This past week, instead of a “vacation”, was really closer to being on a emotional exile.  After two years of relentless, losing battles against too much realities, I just wanted, no, needed to be casted away, to somewhere unfamiliar, string-less… without memories, where I don’t have to… function.  Where I could just drift.  If only for a little bit.  So in a sense, it isn’t really fair, to the city that happened to be used as my emotional rebound.  Seoul.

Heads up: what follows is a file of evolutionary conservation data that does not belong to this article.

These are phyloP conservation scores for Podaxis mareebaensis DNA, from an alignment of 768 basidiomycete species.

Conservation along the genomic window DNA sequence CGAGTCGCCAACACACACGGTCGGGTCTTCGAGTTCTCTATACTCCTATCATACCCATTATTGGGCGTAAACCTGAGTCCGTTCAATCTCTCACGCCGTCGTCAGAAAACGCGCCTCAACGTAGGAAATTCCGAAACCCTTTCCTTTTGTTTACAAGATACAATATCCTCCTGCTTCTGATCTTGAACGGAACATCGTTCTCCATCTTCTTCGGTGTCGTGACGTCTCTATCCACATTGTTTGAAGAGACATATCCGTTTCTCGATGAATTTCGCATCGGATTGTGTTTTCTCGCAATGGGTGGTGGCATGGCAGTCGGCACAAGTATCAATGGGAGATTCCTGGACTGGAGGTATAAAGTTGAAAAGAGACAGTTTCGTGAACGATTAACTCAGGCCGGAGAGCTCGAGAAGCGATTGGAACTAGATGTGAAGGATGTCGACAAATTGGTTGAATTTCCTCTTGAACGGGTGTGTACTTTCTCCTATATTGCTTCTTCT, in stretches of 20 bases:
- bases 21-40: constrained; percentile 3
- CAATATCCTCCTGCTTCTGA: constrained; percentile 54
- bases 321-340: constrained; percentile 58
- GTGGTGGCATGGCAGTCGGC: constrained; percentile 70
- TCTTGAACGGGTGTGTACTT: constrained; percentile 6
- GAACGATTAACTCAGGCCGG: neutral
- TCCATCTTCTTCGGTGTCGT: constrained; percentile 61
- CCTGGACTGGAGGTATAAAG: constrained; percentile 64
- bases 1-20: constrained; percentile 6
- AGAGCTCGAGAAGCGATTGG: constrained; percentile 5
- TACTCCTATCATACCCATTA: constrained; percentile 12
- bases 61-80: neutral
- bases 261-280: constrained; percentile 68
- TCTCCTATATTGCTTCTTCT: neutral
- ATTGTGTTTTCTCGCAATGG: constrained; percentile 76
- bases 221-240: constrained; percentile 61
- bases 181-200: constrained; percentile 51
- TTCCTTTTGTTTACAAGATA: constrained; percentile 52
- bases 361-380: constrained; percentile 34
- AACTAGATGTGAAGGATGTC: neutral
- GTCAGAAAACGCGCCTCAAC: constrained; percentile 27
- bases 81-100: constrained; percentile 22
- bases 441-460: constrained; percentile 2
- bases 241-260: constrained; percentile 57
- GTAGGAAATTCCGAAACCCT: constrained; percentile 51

We spent two days in Seoul following Hong Kong (which was more like a business trip for Jason).  It was, without saying, not nearly enough time to properly court a great city so rich and immersed in its cultures and cuisines, let alone in a state of mind that was… exhausted at best.  Normally, I attack my travels with mannerless enthusiasm, seeking if not prying for all it has to give whether or not it’s being offered.  But this time, I wasn’t really thinking about that, about work, the duty of a blogger, about the game.  I was wondering without thoughts.  If I saw something, I ate.  If I felt something, I took a photo.  At best, the memory was documented in loose fragments, then slowly pieced back together as I uploaded my mindlessness into digital form, computed at last .  So I’m not even going to pretend that I was capable of any profound insights, opinions, or even recommendations for Seoul.  I would not insult it like that.  Instead, this is a mirage of its potentials, not fully explored, but it lays the promise of future reunion.